• Chinese mining hardware giant Bitmain has reportedly filed for an initial public offering (IPO) in the United States. According to Tencent News, citing “informed sources”, Bitmain filed an application with the U.S. Securities and Exchange Commission (SEC) last week, while German multinational Deutsche Bank is sponsoring the application. As reported yesterday, Bitmain found itself in the middle of its management change drama.

Mining news

  • The Russian Mining Company (RMC) says it wants to turn a former metal factory in Karelia into a massive Bitcoin mining farm. RMC says, per news outlet RBC, that it wants to use its new facility to mine 20% of the world’s BTC. The farm will be built in a decommissioned UC Rusal aluminum plant that was forced to close “due to American sanctions.”

Adoption news

  • Japanese cryptocurrency exchange bitFlyer says it has developed a platform that will allow Japanese citizens to receive Bitcoin payouts when they pay Hometown tax bills using third-party apps. Per media outlet Kabutan, bitFlyer will make the service available for users of Hometown tax payment apps operated by telecoms provider KDDI, e-commerce platform Rakuten and ad agency i-mobile.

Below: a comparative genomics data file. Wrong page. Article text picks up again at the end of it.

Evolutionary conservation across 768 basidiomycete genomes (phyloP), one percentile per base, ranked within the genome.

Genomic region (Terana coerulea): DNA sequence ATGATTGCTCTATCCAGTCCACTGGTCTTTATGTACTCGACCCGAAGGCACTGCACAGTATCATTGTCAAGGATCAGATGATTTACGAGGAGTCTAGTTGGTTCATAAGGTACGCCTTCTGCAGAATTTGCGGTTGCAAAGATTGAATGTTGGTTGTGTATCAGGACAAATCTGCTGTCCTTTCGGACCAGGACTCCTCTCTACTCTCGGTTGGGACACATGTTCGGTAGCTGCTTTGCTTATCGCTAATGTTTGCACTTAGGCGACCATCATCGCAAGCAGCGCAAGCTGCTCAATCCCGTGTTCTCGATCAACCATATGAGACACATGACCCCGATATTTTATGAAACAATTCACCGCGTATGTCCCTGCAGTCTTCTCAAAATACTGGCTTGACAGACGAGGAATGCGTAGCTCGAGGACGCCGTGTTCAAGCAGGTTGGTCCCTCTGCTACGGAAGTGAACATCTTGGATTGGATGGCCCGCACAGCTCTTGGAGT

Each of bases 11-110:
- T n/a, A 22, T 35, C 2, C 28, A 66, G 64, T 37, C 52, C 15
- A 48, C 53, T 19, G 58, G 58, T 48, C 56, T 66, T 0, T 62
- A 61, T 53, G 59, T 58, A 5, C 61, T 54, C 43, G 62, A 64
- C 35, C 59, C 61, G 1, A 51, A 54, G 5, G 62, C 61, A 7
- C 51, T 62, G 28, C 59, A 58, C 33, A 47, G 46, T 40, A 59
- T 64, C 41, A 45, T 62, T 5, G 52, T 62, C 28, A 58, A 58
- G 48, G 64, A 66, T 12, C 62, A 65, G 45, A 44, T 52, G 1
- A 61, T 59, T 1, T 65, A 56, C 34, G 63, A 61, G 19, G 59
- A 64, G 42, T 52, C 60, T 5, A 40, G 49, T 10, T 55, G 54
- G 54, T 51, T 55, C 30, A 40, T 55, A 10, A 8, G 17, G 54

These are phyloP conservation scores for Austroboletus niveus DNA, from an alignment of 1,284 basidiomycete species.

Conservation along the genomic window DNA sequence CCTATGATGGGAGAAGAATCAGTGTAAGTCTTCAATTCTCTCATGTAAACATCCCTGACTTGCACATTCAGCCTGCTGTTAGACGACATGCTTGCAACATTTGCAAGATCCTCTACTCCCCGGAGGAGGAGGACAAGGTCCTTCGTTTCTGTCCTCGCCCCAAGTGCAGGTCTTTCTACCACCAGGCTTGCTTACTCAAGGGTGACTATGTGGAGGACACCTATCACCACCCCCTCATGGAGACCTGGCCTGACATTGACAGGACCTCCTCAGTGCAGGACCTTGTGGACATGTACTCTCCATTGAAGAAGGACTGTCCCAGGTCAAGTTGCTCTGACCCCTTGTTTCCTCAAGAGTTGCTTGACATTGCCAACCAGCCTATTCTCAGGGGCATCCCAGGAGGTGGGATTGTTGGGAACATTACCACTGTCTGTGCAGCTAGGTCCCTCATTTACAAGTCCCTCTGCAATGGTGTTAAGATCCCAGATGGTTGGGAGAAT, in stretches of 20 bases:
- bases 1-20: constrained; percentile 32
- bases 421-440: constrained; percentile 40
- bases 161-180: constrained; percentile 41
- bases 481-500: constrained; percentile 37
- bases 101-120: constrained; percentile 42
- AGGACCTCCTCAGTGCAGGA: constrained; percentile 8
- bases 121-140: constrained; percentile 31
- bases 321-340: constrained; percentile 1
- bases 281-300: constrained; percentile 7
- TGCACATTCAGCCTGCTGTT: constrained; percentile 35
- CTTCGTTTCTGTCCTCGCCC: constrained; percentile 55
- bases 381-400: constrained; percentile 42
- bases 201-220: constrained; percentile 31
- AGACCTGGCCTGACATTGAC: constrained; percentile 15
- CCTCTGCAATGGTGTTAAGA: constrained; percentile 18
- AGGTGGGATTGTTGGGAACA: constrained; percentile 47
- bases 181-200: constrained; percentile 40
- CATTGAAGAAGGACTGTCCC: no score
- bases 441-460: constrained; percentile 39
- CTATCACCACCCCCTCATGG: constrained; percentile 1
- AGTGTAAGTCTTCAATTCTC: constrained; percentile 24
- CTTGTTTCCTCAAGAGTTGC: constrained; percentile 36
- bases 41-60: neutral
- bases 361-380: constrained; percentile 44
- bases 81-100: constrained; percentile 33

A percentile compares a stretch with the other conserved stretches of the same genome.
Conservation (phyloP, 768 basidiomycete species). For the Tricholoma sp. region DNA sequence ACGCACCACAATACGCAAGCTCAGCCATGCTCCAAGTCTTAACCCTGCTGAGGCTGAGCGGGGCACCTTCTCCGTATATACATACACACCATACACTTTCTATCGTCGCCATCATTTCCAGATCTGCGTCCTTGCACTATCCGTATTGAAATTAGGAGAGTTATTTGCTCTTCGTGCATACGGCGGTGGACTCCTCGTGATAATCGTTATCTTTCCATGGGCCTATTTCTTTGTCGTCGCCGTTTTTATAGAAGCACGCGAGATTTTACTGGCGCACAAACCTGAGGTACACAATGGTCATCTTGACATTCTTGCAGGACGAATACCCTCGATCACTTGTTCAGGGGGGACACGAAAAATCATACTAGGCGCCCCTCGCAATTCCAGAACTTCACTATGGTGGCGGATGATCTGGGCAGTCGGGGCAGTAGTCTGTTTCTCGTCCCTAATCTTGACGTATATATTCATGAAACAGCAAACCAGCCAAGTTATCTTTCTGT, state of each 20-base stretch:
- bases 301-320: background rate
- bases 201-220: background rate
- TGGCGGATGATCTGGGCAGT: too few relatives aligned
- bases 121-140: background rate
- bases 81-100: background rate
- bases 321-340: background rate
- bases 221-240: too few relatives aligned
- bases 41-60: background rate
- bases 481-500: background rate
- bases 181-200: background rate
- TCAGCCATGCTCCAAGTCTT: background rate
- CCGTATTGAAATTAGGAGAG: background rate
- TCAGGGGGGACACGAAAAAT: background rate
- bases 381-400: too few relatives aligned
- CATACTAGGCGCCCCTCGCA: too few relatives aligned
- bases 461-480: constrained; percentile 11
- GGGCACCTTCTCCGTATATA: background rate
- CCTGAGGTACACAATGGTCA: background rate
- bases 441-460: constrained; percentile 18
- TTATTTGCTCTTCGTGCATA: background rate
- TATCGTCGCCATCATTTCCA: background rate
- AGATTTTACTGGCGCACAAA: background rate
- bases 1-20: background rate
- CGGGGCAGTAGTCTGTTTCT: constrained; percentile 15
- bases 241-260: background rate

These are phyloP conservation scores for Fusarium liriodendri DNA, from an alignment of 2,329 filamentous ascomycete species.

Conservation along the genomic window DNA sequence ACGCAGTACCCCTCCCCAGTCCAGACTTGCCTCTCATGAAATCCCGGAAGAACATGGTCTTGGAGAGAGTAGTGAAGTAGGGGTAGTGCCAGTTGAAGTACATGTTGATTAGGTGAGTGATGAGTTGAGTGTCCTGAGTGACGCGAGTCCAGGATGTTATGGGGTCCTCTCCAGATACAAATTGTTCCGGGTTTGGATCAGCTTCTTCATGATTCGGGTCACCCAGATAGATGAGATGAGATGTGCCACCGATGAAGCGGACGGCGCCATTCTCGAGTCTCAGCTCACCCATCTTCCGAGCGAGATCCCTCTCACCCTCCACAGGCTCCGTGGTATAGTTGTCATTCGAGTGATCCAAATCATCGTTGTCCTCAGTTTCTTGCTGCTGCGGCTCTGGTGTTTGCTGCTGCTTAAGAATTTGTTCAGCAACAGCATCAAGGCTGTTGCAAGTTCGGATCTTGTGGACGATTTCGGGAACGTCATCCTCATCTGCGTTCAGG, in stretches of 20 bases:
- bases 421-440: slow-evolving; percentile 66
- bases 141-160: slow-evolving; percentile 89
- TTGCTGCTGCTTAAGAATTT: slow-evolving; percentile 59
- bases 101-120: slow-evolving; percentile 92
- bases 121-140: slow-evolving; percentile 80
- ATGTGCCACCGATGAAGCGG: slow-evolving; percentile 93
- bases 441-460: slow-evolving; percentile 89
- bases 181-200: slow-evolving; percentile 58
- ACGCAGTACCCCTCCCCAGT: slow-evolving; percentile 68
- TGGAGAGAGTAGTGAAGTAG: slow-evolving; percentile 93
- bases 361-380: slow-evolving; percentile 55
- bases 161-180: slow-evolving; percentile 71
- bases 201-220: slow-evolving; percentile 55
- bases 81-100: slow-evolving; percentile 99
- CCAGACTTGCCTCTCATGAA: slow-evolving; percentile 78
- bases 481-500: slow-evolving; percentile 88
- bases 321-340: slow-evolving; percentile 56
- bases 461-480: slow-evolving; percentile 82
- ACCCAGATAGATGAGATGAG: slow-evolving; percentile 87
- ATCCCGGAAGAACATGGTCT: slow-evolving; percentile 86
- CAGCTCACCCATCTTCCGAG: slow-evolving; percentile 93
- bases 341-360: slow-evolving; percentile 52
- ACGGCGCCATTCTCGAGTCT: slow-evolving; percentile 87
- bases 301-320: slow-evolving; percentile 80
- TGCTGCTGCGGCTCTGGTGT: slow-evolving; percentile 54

• The IOTA platform announced the first step in their collaboration with Dell Technologies, saying that a contribution has been submitted through the Linux Foundation for the development of a codebase seeded by Dell Technologies, known as a Data Confidence Fabric (DCF). The project will be hosted under the Linux Foundation by the name “Project Alvarium” (latin for beehive), the platform explains, adding that “Project Alvarium represents a milestone for open source development on distributed technologies, digital trust, data privacy and confidence in data.”

Trading news

  • Major crypto market data provider CoinGecko announced the release of their CoinGecko Derivatives, which is the Derivatives section featuring metrics for derivatives products, such as perpetual swaps and futures. Their goal is to create the largest database for derivatives products in the crypto space, the announcement states.
  • Bitfinex announced a platform update that brings new features: Bitcoin withdrawals to SegWit Bech32 Addresses, new charting tools for derivatives trading meant to provide added insight and real-time historical data, and the ability to connect a user’s Bitfinex account to their Twitter account.
  • “Three largest cryptocurrency exchanges” want to officially start operating in Ukraine, according to the Kyiv Post, citing Andriy Kolodiuk, Chairman of the supervisory board of the Ukrainian Venture Capital and Private Equity Association. Kolodiuk is quoted in the article as saying that: “Over the past two and a half years, three global cryptocurrency exchanges have asked me to make it so that they operate legally in Ukraine: to register, get a license, and open a representative office. In order to legally receive money, carry out transactions from the hryvnia to the cryptocurrency and back – this is what they are interested in. Two things are of their interest: a license and a bank that makes hryvnia-cryptocurrency transactions,” he said without naming the companies.